De Beer quits NRU, resurfaces as commercial agent



In an unusual turn of events, embattled chief executive officer (CEO) of the Namibia Rugby Union (NRU) Sybrand de Beer has been retained as the NRU’s new commercial agent, just a few hours after tendering his resignation as CEO.

De Beer, who took over from Christo Alexander in 2012, has been at the centre of a number of allegations, ranging from maladministration, financial irregularities, misconduct, abuse of power and flagrant disregard for standing rules.

Quizzed as to how a company owned by someone with such serious allegations leveled against him can be appointed to render services to the rugby union, NRU president Bradley Basson strongly defended the appointment, paddling on the adage that one is not guilty until proven guilty by a competent court of law.

Keen observers noted that it’s not yet clear whether De Beer jumped ship to avoid charges and possible prosecution, or whether it is merely a tactical move by the NRU to shield him from further scrutiny, or indeed whether De Beer hopes to earn more in his capacity as commercial agent.

Basson tried to downplay De Beer’s highly questionable appointment, saying the appointment would not affect the NRU financially, as it is just a commission-based agreement, despite several local rugby pundits deeming the appointment questionable, given that De Beer still has a dark cloud hovering over him.

Basson was also coy as to why such an important vacancy was not advertised to allow other potential candidates to apply. “The services of a commercial agent are not only exclusive to De Beer, but open to all interested parties, and the board reserves the right to include any other person that will be able to solicit sponsorships for the union,” Basson explained.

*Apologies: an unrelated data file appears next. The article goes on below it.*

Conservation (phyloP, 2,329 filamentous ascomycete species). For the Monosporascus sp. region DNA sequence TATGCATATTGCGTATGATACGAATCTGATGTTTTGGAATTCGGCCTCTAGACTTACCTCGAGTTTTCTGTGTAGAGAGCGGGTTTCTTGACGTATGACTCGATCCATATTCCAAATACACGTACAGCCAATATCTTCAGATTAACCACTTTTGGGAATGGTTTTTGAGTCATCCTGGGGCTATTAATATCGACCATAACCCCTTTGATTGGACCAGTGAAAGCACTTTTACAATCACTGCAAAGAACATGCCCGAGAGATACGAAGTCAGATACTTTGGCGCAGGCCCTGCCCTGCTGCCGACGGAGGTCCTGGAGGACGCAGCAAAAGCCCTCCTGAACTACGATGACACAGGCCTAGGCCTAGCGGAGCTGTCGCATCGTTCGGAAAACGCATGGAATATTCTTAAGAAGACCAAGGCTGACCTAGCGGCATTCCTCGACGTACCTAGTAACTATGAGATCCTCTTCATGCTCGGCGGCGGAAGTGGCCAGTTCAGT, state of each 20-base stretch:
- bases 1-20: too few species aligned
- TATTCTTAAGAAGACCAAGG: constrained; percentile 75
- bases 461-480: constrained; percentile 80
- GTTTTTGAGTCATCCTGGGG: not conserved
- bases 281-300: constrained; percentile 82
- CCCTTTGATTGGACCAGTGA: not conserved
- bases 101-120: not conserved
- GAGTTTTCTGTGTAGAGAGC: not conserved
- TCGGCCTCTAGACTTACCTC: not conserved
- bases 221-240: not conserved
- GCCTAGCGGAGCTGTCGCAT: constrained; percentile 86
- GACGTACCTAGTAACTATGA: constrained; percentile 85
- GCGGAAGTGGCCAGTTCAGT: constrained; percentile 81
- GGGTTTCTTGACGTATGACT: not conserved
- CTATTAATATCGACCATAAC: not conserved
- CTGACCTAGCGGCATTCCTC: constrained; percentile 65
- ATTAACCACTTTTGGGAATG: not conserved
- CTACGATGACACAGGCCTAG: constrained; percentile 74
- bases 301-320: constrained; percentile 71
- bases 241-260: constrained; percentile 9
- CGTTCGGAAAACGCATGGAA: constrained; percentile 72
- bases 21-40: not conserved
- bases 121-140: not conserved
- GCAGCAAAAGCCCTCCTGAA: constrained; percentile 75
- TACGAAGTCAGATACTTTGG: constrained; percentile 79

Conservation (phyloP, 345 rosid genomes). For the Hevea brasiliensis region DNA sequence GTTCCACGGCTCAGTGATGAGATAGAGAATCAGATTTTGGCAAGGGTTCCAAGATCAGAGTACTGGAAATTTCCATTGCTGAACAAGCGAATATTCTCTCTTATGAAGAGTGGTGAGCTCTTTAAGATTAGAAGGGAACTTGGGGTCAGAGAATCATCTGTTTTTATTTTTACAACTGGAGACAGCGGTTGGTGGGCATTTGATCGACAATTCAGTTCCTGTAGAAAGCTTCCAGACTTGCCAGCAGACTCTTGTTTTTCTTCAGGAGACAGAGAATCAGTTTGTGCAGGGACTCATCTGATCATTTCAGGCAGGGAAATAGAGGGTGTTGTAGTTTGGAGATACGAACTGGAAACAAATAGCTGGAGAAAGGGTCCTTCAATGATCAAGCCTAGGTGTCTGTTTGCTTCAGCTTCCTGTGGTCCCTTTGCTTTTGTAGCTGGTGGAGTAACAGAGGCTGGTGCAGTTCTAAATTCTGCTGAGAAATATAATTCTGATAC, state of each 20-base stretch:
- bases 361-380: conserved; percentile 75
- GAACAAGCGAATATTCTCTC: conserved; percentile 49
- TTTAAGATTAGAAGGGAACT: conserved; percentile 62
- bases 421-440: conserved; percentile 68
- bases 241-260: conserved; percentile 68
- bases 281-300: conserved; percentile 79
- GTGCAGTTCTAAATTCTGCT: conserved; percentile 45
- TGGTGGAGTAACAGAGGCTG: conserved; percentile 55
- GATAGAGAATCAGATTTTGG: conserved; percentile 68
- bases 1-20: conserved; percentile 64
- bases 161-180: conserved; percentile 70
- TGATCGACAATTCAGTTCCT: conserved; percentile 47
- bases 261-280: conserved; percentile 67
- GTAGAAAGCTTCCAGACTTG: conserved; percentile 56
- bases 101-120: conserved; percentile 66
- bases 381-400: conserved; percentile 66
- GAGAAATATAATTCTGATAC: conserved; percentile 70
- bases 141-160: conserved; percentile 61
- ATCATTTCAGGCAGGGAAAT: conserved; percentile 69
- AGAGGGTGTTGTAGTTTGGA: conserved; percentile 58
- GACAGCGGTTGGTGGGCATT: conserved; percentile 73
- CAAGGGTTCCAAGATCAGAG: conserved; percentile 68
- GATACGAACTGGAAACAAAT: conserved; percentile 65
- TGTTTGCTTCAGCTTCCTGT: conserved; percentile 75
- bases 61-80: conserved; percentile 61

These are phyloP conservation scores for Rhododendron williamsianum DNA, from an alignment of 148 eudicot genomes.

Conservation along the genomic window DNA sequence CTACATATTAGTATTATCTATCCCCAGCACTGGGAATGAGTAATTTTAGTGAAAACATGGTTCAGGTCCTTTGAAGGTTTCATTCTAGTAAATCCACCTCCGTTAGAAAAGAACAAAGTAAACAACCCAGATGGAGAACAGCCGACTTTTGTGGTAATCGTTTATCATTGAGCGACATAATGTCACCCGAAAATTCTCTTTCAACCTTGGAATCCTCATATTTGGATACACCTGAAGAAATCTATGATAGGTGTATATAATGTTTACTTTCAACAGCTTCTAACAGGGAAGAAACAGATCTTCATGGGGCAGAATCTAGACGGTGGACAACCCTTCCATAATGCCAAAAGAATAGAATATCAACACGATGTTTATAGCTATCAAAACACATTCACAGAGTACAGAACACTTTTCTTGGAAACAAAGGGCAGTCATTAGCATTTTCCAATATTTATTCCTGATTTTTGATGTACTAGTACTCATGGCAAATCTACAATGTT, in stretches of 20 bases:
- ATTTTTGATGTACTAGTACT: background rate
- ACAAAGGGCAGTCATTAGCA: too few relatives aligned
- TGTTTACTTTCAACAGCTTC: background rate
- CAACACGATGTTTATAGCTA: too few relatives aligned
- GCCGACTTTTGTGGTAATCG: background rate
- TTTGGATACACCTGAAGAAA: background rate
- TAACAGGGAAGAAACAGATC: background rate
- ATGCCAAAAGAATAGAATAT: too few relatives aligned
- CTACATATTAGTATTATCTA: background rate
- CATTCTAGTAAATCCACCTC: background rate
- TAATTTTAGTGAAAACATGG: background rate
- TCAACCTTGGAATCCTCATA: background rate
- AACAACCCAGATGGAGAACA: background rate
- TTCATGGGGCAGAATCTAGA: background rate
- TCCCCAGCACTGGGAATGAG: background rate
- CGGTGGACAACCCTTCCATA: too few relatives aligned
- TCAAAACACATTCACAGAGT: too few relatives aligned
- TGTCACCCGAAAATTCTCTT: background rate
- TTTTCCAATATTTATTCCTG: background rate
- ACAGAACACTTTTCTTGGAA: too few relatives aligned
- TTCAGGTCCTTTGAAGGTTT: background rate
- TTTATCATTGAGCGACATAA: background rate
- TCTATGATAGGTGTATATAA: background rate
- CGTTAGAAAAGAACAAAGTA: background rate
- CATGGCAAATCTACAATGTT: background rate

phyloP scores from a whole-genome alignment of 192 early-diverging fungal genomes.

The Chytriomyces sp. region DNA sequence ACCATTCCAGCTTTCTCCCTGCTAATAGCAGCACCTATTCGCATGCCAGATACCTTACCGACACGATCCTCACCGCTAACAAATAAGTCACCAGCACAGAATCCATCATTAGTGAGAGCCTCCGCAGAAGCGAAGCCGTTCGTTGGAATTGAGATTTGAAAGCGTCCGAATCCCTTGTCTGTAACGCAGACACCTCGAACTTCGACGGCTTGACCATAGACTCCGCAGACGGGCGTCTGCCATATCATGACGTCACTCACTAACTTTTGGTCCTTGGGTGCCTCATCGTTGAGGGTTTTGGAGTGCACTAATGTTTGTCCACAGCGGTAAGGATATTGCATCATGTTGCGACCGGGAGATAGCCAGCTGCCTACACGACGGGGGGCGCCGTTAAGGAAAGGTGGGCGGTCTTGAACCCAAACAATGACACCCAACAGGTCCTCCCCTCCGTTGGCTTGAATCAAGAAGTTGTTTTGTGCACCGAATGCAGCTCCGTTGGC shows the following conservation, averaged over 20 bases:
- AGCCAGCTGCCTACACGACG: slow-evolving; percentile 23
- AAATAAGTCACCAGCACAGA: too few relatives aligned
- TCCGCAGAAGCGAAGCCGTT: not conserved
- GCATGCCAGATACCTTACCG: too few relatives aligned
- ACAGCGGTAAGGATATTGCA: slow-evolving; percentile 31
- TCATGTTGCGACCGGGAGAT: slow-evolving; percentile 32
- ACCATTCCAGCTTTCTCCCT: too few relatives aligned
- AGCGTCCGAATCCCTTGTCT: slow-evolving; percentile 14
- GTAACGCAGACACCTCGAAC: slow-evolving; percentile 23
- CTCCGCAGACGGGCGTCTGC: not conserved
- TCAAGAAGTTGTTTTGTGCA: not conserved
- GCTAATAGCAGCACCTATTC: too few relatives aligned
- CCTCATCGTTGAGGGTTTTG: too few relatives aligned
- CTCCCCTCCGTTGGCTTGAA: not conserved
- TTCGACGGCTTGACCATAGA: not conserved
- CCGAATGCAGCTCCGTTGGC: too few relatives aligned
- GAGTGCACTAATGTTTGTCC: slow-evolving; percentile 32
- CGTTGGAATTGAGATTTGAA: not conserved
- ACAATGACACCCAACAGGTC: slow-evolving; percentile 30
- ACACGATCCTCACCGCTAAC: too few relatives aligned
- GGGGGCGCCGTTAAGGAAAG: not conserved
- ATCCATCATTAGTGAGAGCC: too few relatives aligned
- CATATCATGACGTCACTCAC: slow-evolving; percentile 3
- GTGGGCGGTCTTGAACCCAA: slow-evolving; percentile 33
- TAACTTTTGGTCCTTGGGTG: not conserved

He further said: “He (De Beer) has not been charged for any misconduct whatsoever. These are just allegations and the issue has been forwarded to the sports presiding authority, the Namibia Sports Commission (NSC) to scrutinise the allegations. Up to now, the NSC has not pronounced itself on the matter and we are also anxiously waiting for the final outcome.”

Approached for comment yesterday, De Beer confirmed his resignation and maintained that it had nothing to do with the pending investigation, but said he felt he could serve the NRU better in his personal capacity as a commercial agent.

“I’m no more under the employment of the NRU, but will still be involved in my personal capacity as a commercial agent. My role is to solicit funds for the NRU and making sure that I secure them long-term partners as far as sponsorship is concerned. I think the CEO position will be advertised in due course for potential applicants to apply, but I’ve already vacated that post,” de Beer said.

Local rugby analyst Robbie Thompson received the news with mixed feelings and was quick to question the rationale behind appointing De Beer’s company as commercial agents of the NRU.

“I also partly heard about it, but I don’t have much details about the whole appointment and how it will function. What worries me a bit is the fact that the NRU has chosen to consider the services of someone who is still under investigation.

“I feel that they should have at least waited a bit until he’s cleared of all the allegations and then sit around the table and strategise as to how they can effectively use his services. Why the rush in appointing him?” Thompson asked.



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